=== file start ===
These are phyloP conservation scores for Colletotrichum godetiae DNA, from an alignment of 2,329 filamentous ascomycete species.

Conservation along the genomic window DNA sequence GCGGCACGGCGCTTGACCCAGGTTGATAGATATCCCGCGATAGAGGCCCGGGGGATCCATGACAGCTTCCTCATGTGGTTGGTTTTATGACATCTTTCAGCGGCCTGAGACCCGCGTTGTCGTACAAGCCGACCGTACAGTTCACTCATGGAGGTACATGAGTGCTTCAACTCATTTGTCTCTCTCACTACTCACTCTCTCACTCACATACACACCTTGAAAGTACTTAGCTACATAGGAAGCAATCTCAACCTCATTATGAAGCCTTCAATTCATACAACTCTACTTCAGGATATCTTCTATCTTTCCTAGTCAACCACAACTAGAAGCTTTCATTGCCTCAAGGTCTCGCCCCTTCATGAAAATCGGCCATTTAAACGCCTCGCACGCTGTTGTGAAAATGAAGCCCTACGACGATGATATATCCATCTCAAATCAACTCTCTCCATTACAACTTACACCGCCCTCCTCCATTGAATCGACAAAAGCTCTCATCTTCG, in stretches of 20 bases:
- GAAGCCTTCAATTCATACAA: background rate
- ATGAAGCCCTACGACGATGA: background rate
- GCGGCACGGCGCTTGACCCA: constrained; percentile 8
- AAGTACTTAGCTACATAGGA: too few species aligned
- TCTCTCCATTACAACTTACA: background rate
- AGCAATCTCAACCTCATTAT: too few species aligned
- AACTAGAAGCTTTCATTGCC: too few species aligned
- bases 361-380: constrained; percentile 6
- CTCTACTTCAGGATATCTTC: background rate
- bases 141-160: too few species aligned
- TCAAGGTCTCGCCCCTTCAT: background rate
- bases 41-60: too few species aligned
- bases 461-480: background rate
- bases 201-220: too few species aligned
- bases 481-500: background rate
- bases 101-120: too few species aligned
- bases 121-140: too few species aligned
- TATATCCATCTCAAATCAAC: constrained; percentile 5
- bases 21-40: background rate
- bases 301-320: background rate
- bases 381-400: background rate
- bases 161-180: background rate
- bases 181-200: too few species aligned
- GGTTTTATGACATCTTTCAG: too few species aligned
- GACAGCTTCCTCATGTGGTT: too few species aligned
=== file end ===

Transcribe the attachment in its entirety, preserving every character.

These are phyloP conservation scores for Colletotrichum godetiae DNA, from an alignment of 2,329 filamentous ascomycete species.

Conservation along the genomic window DNA sequence GCGGCACGGCGCTTGACCCAGGTTGATAGATATCCCGCGATAGAGGCCCGGGGGATCCATGACAGCTTCCTCATGTGGTTGGTTTTATGACATCTTTCAGCGGCCTGAGACCCGCGTTGTCGTACAAGCCGACCGTACAGTTCACTCATGGAGGTACATGAGTGCTTCAACTCATTTGTCTCTCTCACTACTCACTCTCTCACTCACATACACACCTTGAAAGTACTTAGCTACATAGGAAGCAATCTCAACCTCATTATGAAGCCTTCAATTCATACAACTCTACTTCAGGATATCTTCTATCTTTCCTAGTCAACCACAACTAGAAGCTTTCATTGCCTCAAGGTCTCGCCCCTTCATGAAAATCGGCCATTTAAACGCCTCGCACGCTGTTGTGAAAATGAAGCCCTACGACGATGATATATCCATCTCAAATCAACTCTCTCCATTACAACTTACACCGCCCTCCTCCATTGAATCGACAAAAGCTCTCATCTTCG, in stretches of 20 bases:
- GAAGCCTTCAATTCATACAA: background rate
- ATGAAGCCCTACGACGATGA: background rate
- GCGGCACGGCGCTTGACCCA: constrained; percentile 8
- AAGTACTTAGCTACATAGGA: too few species aligned
- TCTCTCCATTACAACTTACA: background rate
- AGCAATCTCAACCTCATTAT: too few species aligned
- AACTAGAAGCTTTCATTGCC: too few species aligned
- bases 361-380: constrained; percentile 6
- CTCTACTTCAGGATATCTTC: background rate
- bases 141-160: too few species aligned
- TCAAGGTCTCGCCCCTTCAT: background rate
- bases 41-60: too few species aligned
- bases 461-480: background rate
- bases 201-220: too few species aligned
- bases 481-500: background rate
- bases 101-120: too few species aligned
- bases 121-140: too few species aligned
- TATATCCATCTCAAATCAAC: constrained; percentile 5
- bases 21-40: background rate
- bases 301-320: background rate
- bases 381-400: background rate
- bases 161-180: background rate
- bases 181-200: too few species aligned
- GGTTTTATGACATCTTTCAG: too few species aligned
- GACAGCTTCCTCATGTGGTT: too few species aligned